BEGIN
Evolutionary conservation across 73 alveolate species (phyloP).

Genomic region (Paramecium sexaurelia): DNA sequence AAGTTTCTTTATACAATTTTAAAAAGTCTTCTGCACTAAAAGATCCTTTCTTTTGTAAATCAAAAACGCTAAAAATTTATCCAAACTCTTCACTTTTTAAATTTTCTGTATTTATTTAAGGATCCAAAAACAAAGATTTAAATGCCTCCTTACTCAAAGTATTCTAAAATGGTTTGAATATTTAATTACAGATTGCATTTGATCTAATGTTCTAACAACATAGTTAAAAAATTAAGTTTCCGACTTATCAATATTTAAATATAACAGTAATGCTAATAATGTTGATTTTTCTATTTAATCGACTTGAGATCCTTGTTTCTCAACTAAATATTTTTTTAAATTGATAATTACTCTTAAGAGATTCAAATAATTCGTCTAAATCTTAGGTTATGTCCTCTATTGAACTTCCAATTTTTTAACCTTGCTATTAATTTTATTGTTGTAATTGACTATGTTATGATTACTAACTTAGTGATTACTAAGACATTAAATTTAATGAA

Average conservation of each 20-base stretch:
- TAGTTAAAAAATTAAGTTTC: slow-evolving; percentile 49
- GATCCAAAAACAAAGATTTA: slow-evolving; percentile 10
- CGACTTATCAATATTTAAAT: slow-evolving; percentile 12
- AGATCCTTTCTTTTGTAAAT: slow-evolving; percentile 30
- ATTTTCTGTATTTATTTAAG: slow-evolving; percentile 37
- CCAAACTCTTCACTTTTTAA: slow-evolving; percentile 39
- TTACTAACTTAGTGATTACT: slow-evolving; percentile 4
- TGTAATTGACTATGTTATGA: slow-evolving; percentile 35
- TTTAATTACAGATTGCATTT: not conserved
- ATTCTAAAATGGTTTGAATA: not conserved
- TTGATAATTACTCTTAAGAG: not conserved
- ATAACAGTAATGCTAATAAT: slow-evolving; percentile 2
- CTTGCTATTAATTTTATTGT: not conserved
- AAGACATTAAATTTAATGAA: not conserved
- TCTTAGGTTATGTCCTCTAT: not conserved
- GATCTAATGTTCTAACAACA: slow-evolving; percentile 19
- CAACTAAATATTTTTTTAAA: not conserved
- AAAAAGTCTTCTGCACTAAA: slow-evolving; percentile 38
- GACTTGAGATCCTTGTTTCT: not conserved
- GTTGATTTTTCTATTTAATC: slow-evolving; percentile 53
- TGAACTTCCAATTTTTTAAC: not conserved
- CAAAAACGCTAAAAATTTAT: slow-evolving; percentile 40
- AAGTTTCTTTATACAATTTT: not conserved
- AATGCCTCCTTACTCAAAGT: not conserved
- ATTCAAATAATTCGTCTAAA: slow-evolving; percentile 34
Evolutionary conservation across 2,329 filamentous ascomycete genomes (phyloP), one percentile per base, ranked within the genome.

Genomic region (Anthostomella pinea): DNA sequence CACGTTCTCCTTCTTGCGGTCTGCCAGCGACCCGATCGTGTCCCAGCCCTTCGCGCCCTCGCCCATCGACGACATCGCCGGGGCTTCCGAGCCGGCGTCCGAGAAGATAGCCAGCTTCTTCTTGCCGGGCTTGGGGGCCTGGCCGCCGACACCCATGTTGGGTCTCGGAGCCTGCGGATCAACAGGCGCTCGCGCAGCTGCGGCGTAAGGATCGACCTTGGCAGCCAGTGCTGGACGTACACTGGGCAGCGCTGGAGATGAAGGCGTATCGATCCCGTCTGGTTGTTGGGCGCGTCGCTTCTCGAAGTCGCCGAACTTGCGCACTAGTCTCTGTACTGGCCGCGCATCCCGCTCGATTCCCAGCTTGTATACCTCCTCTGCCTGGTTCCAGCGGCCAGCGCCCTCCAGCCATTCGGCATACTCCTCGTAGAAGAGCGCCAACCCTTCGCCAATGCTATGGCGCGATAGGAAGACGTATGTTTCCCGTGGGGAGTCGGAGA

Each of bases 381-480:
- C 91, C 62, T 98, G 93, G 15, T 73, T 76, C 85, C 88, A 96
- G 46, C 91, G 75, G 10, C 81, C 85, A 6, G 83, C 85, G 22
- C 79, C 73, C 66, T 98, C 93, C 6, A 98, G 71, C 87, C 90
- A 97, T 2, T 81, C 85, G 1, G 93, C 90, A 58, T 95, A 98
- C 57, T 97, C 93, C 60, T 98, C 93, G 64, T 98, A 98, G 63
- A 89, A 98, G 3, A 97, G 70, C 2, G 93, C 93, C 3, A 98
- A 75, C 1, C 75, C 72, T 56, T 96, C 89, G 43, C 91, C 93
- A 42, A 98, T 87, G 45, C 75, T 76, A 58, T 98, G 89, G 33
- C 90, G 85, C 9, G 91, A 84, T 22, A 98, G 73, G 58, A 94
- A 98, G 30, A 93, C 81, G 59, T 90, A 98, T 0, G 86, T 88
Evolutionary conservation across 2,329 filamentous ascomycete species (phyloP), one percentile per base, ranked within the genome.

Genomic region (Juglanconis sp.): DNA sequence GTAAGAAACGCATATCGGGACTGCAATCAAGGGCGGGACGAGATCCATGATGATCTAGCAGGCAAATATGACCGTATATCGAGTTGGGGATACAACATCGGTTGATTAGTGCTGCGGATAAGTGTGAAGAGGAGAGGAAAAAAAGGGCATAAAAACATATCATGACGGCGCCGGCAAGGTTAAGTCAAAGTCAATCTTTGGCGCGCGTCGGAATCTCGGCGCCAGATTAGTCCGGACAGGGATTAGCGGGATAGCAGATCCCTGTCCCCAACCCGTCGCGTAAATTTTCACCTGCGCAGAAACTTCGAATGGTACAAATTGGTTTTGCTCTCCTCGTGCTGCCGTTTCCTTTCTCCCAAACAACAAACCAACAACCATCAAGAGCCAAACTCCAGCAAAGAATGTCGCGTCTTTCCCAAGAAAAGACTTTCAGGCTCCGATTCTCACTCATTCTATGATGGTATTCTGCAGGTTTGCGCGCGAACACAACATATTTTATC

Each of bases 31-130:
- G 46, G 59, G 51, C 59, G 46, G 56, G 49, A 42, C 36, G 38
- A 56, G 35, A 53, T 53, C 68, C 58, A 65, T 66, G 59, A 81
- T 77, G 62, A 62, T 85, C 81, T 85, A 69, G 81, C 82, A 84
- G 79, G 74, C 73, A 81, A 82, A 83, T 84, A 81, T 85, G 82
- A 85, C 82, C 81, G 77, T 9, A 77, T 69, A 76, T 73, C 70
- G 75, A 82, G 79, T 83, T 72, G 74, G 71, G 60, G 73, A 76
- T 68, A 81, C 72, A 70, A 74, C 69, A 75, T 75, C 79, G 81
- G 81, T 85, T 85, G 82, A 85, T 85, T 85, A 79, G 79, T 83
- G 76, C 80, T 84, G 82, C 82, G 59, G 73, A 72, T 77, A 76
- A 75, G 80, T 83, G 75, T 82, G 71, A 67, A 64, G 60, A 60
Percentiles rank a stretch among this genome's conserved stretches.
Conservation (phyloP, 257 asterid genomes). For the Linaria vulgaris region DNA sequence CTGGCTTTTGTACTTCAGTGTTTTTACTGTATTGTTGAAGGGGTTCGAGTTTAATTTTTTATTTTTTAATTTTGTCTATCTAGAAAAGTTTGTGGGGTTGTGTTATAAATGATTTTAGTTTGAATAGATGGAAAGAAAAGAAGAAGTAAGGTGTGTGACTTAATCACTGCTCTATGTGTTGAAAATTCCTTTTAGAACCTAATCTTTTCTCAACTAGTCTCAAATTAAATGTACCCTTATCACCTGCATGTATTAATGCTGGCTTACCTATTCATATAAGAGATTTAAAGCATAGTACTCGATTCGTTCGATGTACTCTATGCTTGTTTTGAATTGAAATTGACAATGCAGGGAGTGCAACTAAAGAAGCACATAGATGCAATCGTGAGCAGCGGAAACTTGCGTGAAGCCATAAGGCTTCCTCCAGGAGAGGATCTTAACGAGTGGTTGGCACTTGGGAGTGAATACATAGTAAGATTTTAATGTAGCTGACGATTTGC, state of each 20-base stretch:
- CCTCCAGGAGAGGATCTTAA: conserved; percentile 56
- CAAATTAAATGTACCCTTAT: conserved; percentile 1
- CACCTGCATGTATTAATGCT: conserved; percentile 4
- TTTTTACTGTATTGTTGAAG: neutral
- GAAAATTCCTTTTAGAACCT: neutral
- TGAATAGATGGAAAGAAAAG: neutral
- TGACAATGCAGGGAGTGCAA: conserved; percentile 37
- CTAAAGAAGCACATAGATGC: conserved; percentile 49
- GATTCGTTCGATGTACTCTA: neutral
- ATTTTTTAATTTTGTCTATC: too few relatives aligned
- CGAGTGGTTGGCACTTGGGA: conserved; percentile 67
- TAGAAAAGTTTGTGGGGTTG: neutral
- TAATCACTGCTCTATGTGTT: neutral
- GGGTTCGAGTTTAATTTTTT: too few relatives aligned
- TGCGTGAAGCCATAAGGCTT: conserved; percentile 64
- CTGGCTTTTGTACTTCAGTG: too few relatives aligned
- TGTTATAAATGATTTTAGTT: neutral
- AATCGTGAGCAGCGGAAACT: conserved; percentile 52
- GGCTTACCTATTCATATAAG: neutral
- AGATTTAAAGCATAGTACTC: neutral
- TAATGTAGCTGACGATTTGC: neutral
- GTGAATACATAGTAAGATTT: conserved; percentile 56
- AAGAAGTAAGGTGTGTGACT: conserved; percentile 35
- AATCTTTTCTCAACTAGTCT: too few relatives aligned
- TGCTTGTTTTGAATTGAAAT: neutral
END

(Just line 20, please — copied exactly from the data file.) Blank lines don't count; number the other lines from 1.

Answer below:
- CAACTAAATATTTTTTTAAA: not conserved